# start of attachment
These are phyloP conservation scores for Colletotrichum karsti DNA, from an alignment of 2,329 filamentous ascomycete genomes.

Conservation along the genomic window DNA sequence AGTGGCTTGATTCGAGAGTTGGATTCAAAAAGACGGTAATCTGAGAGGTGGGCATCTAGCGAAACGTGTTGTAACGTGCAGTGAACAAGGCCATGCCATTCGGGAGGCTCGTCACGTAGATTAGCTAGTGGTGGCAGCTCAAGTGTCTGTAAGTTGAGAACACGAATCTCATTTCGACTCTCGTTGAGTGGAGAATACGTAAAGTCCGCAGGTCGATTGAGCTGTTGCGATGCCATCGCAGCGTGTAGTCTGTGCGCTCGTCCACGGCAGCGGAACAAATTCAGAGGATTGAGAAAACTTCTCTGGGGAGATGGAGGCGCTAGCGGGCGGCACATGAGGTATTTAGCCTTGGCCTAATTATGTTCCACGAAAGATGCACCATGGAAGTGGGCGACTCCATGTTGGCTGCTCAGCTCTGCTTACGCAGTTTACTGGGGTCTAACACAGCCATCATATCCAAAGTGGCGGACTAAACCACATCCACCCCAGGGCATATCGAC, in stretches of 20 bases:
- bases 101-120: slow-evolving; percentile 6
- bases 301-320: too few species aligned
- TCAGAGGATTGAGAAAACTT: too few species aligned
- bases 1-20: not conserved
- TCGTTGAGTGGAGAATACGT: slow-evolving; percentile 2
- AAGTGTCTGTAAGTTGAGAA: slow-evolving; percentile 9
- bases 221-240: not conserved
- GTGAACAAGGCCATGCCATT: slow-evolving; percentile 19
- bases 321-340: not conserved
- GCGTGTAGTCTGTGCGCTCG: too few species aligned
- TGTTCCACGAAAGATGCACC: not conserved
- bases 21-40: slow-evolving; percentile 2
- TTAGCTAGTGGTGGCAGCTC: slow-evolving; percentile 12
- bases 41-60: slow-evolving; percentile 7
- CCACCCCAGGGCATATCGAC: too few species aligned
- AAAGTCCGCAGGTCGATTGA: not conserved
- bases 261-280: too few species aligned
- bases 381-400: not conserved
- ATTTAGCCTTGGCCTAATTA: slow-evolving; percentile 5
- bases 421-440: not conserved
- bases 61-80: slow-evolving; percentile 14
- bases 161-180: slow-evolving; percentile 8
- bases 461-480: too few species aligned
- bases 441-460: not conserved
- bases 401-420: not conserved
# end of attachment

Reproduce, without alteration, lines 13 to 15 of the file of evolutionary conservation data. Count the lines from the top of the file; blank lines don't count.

- TGTTCCACGAAAGATGCACC: not conserved
- bases 21-40: slow-evolving; percentile 2
- TTAGCTAGTGGTGGCAGCTC: slow-evolving; percentile 12